American Association for Cancer Research
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Figure S4 from NBN Pathogenic Germline Variants are Associated with Pan-Cancer Susceptibility and In Vitro DNA Damage Response Defects

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posted on 2023-04-01, 00:08 authored by Sami Belhadj, Aliya Khurram, Chaitanya Bandlamudi, Guillermo Palou-Márquez, Vignesh Ravichandran, Zoe Steinsnyder, Temima Wildman, Amanda Catchings, Yelena Kemel, Semanti Mukherjee, Benjamin Fesko, Kanika Arora, Miika Mehine, Sita Dandiker, Aalin Izhar, John Petrini, Susan Domchek, Katherine L. Nathanson, Jamie Brower, Fergus Couch, Zsofia Stadler, Mark Robson, Michael Walsh, Joseph Vijai, Michael Berger, Fran Supek, Rachid Karam, Sabine Topka, Kenneth Offit

Supplementary Figure S4. Alternative somatic second hit analysis.


National Cancer Institute (NCI)

United States Department of Health and Human Services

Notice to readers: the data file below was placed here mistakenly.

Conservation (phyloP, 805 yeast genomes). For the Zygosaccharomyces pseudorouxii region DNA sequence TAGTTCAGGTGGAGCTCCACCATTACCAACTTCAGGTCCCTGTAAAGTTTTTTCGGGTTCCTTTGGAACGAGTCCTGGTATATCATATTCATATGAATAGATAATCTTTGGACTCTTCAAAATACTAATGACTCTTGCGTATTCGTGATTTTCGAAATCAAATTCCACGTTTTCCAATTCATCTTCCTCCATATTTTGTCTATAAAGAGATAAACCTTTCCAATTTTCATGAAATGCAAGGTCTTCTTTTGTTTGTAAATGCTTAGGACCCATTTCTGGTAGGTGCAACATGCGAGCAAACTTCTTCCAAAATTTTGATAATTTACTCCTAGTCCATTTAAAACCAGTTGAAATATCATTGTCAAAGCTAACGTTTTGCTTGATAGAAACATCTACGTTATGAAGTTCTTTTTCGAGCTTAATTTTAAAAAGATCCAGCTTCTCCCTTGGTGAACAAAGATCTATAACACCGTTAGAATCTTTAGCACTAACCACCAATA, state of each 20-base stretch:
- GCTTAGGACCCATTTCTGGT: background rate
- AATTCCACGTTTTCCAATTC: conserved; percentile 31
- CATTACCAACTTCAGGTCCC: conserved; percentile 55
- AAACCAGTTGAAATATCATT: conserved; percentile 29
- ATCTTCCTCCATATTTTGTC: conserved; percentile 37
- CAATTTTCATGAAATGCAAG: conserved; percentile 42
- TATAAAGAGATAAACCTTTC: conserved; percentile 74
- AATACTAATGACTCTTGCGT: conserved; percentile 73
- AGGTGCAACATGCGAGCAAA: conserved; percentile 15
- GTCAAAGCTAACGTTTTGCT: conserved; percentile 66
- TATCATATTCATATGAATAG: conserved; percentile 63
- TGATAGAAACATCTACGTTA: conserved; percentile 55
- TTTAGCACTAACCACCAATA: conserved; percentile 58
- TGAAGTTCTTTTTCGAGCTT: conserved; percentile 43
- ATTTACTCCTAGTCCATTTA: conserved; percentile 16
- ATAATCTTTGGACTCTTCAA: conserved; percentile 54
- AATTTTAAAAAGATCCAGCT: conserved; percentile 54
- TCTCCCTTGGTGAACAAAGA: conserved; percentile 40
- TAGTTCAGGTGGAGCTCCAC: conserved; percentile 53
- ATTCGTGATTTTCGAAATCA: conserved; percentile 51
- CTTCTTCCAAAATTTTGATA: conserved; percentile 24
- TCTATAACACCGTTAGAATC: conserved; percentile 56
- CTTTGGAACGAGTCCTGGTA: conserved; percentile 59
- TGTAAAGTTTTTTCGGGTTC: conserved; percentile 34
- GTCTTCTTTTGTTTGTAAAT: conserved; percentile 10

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To explore the role of NBN as a pan-cancer susceptibility gene. Matched germline and somatic DNA samples from 34,046 patients were sequenced using Memorial Sloan Kettering-Integrated Mutation Profiling of Actionable Cancer Targets and presumed pathogenic germline variants (PGV) identified. Allele-specific and gene-centered analysis of enrichment was conducted and a validation cohort of 26,407 pan-cancer patients was analyzed. Functional studies utilized cellular models with analysis of protein expression, MRN complex formation/localization, and viability assessment following treatment with γ-irradiation. We identified 83 carriers of 32 NBN PGVs (0.25% of the studied series), 40% of which (33/83) carried the Slavic founder p.K219fs. The frequency of PGVs varied across cancer types. Patients harboring NBN PGVs demonstrated increased loss of the wild-type allele in their tumors [OR = 2.7; confidence interval (CI): 1.4–5.5; P = 0.0024; pan-cancer], including lung and pancreatic tumors compared with breast and colorectal cancers. p.K219fs was enriched across all tumor types (OR = 2.22; CI: 1.3–3.6; P = 0.0018). Gene-centered analysis revealed enrichment of PGVs in cases compared with controls in the European population (OR = 1.9; CI: 1.3–2.7; P = 0.0004), a finding confirmed in the replication cohort (OR = 1.8; CI: 1.2–2.6; P = 0.003). Two novel truncating variants, p.L19* and p.N71fs, produced a 45 kDa fragment generated by alternative translation initiation that maintained binding to MRE11. Cells expressing these fragments showed higher sensitivity to γ-irradiation and lower levels of radiation-induced KAP1 phosphorylation. Burden analyses, biallelic inactivation, and functional evidence support the role of NBN as contributing to a broad cancer spectrum. Further studies in large pan-cancer series and the assessment of epistatic and environmental interactions are warranted to further define these associations.

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